We'll play and sing and put on a great show!
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Read the whole story in The Real Thing, available from Amazon Soon.
LET'S START A BAND!
Artwork by Trish Speir
1958, Homeroom, Junior High
Our teacher brought in a radio to distract us while we "visited"
loudly and waited for our first class.
One morning my friend, Charles VanWagner, and I heard
something on the radio, something we had never heard before.
It was like getting hit by a bolt of lightning!
(Or, if you are a kid, like sticking your finger in a light socket!)
We heard five magical "doms" and a "dombedoobedom"
("Come Go with Me," the Dell Vikings). Charles started the
domdomdomdomdom part...and told me to sing harmony.
Even though we did not know music theory, we understood the sound and spontaneously sang along, immediately breaking through some of the mystery of group harmony singing.
We were so pleased with ourselves we decided we should start a band!
The Rivieras, 1960's
We played a lot of fraternity parties in crowded, smoky rooms full of dancing, drinking, laughing young men and women. We were usually welcomed with a complimentary fifth (or two) of bourbon, to loosen us up so that we might "play better."
As guitarist Bud McNeely remembers:
In the fall of 1963, we started playing fraternity parties in Chapel Hill. As a naïve eleventh grader, about the wildest parties I had ever seen were a few beers at somebody's cabin out at the river. There was this place out in the boondocks near Chapel Hill called the "Little Red School House." There was only one electrical outlet for the whole joint. Right on cue, we start playing and the fuses blow. When the lights came back on, I saw things going on that had only been in my fantasy world the day before. The place was small, jam-packed with sweaty drunks and you could feel the walls pulsating with the beat.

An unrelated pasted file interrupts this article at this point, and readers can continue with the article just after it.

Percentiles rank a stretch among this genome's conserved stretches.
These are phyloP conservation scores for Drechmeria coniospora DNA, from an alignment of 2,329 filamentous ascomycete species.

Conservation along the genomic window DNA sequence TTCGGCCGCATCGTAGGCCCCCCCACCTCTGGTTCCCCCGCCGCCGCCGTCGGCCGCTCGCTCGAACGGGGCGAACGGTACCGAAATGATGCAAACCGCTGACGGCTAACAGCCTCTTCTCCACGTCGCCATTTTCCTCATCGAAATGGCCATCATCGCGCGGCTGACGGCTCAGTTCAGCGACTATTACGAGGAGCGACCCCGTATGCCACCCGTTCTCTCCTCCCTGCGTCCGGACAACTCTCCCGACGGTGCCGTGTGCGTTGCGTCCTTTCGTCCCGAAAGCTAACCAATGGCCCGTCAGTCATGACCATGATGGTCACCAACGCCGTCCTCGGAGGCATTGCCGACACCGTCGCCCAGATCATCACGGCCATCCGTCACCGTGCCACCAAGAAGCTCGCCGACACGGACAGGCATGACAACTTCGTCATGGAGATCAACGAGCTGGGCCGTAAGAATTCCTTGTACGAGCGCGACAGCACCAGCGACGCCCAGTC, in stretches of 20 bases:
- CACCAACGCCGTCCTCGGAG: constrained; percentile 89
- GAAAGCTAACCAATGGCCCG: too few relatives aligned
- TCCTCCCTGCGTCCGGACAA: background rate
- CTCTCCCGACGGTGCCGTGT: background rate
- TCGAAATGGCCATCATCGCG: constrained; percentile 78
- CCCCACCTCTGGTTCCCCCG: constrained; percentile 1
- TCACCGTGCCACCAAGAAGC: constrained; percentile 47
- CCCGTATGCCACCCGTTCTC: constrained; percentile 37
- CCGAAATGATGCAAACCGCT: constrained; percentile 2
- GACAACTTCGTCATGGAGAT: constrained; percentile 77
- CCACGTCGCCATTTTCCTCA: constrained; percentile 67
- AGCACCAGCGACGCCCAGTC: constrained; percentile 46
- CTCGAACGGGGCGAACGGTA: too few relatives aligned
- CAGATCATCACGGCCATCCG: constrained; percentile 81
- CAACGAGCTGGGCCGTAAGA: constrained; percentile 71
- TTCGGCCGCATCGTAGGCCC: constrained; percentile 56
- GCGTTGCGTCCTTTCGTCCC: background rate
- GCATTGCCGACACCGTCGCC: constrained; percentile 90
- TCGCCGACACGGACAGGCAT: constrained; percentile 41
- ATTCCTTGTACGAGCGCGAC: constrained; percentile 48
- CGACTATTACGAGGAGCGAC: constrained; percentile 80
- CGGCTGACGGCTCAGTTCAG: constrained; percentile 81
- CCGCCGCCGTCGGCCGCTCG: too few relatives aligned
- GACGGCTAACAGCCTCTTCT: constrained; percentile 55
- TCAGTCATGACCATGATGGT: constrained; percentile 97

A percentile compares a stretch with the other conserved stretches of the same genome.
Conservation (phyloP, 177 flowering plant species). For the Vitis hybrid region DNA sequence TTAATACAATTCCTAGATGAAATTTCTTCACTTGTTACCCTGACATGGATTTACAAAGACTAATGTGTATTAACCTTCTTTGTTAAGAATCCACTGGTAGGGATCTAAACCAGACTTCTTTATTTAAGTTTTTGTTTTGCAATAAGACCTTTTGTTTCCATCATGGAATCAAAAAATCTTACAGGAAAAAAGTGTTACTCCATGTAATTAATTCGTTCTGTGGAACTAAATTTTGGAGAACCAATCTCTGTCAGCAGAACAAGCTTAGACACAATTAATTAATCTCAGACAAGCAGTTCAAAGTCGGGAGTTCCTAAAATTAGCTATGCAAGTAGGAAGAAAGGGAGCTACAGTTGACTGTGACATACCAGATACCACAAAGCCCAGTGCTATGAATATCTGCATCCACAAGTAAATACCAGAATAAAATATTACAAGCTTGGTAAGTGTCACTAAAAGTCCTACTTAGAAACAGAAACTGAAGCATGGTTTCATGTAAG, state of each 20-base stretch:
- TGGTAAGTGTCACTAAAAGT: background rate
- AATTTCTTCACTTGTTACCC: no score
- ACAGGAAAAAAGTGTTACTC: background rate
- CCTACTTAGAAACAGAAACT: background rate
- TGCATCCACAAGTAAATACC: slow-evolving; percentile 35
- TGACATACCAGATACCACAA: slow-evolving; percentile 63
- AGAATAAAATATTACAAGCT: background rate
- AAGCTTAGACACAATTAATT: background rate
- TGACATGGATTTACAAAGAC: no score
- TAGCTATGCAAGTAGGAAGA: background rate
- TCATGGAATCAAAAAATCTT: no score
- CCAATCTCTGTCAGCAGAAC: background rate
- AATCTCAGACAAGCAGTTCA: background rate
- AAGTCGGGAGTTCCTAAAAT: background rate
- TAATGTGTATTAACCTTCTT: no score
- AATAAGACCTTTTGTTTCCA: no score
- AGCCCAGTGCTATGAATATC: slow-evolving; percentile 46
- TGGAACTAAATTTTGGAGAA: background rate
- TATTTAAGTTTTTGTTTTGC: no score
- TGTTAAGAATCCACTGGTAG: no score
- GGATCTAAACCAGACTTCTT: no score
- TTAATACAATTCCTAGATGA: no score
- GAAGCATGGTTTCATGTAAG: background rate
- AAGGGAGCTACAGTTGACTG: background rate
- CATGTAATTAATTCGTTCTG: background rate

A few weeks later, we played in the basement of one of the frat houses on the row. This place could have been the inspiration for "Animal House." Besides dancing and carousing, the main attraction was a bathtub full of "Purple Passion" (sometimes called "Purple Jesus"). That was basically fruit punch and 190-proof grain alcohol. They kept bringing us cups of the stuff thinking the drunker we got the better we would play. Didn't work out that way. By the third set, we were fried and the music was getting looser with every beat (or lack thereof).
excerpt from The Real Thing by Nat Speir